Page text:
Statistical analyses to support guidelines for marine avian sampling: final report.
Author(s): Kinlan, B.P., E.F. Zipkin, A.F. O’Connell, and C. Caldow.
NCCOS Center: CCMA (http://coastalscience.noaa.gov/about/centers/ccma)
Center Team: Biogeography
Name of Publisher: NOAA
Place of Publication: Silver Spring, MD
Publication Type: NOAA Technical Memoranda
Date of Publication: 2012
Reference Information: NOAA Technical Memorandum NOS NCCOS 158
Extent of Work: 77 pp.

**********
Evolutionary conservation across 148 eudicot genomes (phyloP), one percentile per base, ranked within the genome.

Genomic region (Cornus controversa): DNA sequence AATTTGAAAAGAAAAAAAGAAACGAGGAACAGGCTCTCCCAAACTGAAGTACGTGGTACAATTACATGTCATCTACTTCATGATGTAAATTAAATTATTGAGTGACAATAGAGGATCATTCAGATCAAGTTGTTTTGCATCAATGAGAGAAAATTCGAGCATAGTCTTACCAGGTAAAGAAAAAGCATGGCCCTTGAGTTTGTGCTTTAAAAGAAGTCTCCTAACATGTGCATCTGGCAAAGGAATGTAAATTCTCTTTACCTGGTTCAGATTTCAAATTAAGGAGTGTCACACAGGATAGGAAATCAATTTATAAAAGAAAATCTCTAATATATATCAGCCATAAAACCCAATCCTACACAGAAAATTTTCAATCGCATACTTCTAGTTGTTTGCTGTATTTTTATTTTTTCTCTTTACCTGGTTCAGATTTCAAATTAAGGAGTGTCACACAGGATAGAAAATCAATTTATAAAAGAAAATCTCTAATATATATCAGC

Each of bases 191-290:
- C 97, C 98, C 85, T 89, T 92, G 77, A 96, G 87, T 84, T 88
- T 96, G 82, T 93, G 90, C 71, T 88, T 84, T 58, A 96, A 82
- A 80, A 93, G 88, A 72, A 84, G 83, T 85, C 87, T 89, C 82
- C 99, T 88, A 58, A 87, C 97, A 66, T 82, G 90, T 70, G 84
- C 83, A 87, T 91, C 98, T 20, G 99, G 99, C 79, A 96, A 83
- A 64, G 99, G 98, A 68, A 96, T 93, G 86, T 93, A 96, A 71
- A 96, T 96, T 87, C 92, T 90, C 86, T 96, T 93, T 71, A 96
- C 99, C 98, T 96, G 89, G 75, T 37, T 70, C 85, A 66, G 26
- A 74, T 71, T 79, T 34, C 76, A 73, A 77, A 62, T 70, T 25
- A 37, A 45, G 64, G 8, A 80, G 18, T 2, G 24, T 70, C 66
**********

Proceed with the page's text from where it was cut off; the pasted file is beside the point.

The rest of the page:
Abstract: Interest in development of offshore renewable energy facilities has led to a need for high-quality, statistically robust information on marine wildlife distributions. A practical approach is described to estimate the amount of sampling effort required to have sufficient statistical power to identify species-specific “hotspots” and “coldspots” of marine bird abundance and occurrence in an offshore environment divided into discrete spatial units (e.g., lease blocks), where “hotspots” and “coldspots” are defined relative to a reference (e.g., regional) mean abundance and/or occurrence probability for each species of interest. For example, a location with average abundance or occurrence that is three times larger the mean (3x effect size) could be defined as a “hotspot,” and a location that is three times smaller than the mean (1/3x effect size) as a “coldspot.” The choice of the effect size used to define hot and coldspots will generally depend on a combination of ecological and regulatory considerations. A method is also developed for testing the statistical significance of possible hotspots and coldspots. Both methods are illustrated with historical seabird survey data from the USGS Avian Compendium Database.
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